Heightened costs have also forced wind developers to scale back their ambitions in the United States and the UK, as inflation pushes up the cost of supplies, interest rates cut into finance margins and governments wind back subsidies that were designed to support the initial development of the industry before it reached its current commercial scale.
Danish wind turbine manufacturing giant Vestas posted a 1.6 million euro loss in 2022 while German multi-industry conglomerate Siemens put down losses across the business to its struggling wind turbine arm.
Despite these macro-economic jitters, industry, unions and governments are confident that the sector can find a way through, partly due to the unavoidable necessity of bringing down global CO2 emissions. Having had a taste of these and other issues, Australian politicians including Cunningham MP Alison Byrnes and Newcastle MP Sharon Claydon say the Australian path forward is assured.
For their regions, the Illawrra and Hunter respectively, another uncertainty is the development of floating offshore platforms, an area of the industry still in its infancy.
Ms Byrnes said that just as Denmark had taken a risk on offshore wind a generation ago, Australia could have the same approach to its own ambitions.
"It's a real race, everybody's got a sense of urgency on offshore wind right around the world," Ms Byrnes said.
"We'll have to see how the technology develops over the coming years, and be at the forefront of being willing to try."
Ms Claydon said there was room for governments to have a greater appetite for risk, something Australian governments are unfamiliar with.
"We've got a big ambition to try and shift into renewables, and that may well require a boldness of investment, and that's going to be challenging not just for government, but for investors and the way that projects are normally developed in Australia."
Back in the Illawarra, former Wollongong councillor and Thirroul resident KerriAnne Christian said community concerns on the impact on bird and marine life had to be taken into account in the environmental approvals process, but the alternative of doing nothing was not an option either.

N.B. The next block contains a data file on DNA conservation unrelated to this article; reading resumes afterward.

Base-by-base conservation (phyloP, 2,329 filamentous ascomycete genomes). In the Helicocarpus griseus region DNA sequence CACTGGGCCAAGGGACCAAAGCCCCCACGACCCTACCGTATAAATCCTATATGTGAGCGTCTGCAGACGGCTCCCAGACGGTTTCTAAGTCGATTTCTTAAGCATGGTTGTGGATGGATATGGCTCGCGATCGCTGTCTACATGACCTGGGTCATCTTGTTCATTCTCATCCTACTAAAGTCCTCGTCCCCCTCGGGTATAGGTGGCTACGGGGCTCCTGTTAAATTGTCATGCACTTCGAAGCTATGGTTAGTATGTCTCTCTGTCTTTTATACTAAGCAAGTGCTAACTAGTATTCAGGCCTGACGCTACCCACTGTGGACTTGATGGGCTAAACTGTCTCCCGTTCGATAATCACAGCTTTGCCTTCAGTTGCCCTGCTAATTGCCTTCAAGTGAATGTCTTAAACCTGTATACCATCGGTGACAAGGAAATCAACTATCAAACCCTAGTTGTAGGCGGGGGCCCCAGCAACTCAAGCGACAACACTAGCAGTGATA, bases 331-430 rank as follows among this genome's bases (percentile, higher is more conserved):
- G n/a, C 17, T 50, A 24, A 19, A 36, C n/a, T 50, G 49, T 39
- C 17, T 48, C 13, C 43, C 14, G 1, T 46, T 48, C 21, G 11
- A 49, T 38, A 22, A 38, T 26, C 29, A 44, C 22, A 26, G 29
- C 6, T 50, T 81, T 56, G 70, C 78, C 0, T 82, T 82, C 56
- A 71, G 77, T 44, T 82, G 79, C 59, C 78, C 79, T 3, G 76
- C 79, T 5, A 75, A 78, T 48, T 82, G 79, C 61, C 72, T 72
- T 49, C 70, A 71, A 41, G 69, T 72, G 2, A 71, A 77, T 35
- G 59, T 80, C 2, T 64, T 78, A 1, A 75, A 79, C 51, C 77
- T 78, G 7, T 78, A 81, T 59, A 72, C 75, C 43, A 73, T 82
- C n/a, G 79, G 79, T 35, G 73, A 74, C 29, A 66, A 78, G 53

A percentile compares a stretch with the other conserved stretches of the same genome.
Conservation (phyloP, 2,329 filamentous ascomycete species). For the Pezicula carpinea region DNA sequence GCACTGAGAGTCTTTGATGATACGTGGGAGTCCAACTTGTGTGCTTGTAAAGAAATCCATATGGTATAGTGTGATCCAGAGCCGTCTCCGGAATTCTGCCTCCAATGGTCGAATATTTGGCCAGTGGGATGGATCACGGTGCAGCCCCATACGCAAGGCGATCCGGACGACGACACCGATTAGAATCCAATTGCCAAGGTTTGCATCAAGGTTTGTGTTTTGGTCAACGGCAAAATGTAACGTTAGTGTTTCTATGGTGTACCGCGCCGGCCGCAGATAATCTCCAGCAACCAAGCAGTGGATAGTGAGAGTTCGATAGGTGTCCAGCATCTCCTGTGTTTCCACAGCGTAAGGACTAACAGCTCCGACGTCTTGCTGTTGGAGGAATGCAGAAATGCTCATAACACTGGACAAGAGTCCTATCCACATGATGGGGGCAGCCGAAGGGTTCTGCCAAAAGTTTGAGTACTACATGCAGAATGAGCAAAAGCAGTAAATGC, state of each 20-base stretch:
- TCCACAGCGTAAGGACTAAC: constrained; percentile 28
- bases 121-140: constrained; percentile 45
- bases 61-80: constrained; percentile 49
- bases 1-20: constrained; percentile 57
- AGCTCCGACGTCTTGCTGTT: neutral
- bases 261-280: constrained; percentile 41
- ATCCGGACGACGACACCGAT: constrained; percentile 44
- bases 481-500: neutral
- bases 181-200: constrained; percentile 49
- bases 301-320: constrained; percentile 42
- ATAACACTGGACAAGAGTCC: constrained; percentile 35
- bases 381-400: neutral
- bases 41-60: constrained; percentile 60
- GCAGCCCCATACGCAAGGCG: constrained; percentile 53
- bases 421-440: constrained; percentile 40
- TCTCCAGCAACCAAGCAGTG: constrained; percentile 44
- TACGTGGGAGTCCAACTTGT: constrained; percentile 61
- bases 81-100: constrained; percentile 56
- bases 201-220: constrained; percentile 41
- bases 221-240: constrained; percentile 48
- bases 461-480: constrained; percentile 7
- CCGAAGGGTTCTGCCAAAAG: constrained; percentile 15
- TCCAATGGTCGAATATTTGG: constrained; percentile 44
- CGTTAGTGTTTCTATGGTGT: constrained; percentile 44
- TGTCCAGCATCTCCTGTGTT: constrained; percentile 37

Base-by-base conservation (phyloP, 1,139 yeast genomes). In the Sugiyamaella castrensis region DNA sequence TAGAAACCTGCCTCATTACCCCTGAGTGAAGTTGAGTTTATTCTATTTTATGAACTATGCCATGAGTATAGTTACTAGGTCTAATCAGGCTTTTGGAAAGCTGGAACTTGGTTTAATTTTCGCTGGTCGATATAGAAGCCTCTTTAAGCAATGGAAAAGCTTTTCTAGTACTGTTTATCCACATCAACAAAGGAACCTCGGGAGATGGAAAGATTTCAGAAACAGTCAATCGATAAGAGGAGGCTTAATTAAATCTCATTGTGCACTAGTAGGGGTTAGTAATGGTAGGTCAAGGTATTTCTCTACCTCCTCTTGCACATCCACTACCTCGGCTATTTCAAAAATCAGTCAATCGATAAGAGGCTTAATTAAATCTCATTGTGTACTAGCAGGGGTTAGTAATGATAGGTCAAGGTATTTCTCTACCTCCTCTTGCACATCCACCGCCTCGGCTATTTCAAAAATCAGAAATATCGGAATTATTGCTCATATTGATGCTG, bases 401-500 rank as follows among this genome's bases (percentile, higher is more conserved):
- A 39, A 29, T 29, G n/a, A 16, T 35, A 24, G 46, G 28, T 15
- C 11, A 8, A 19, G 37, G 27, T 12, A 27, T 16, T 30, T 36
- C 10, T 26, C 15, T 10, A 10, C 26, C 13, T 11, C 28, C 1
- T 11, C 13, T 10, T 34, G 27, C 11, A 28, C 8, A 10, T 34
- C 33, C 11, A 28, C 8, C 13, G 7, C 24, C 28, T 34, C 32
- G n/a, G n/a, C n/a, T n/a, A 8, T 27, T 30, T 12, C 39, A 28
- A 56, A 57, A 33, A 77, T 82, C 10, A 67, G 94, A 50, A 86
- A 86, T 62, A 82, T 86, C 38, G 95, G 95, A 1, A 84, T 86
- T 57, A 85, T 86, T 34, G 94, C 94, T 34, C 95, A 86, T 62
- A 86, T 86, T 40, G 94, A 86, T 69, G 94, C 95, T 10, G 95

"I understand that we need to do something, and I see that there are too many compelling reasons for it to be out from Port Kembla, but I want the Five Islands [Nature Reserve] to be taken into account," she said.
Ms Byrnes said, based on her first-hand experience, birds were able to avoid being struck by turbines, but that local research would help inform what the solution may look like in Australia.
"Consultation is really important, and the community has good ideas as well so we can learn from them."
In Gippsland, where the most advanced offshore wind project is close to announcing a successful developer, Gunaikurnai Land and Waters Aboriginal Corporation chair Troy McDonald, said unlike the brown coal industry which sidelined First Nations people in its development 100 years ago, there was a chance to do things differently with offshore wind.
"We came into that process as an afterthought, but this time, we don't want to be an afterthought. We want to be front and centre of the planning, scoping, construction, and the mapping that's going to occur across country."
With wind farms in the Illawarra and the Hunter not expected to start before 2030, there was more time to settle what the project will look like, but as Ms Claydon pointed out, just as in Denmark the current state of affairs was not predicted, neither are the projects in Australia set in stone.
"There may not be the perfect solution right now, and even if you do think you've got one right now, in a few years there's going to be an improvement," she said.
"Being quite flexible is the way we approach it, not thinking that we can sit and wait another 10 years to find the perfect turbine."
The Mercury travelled with the assistance of the Danish Embassy, Canberra.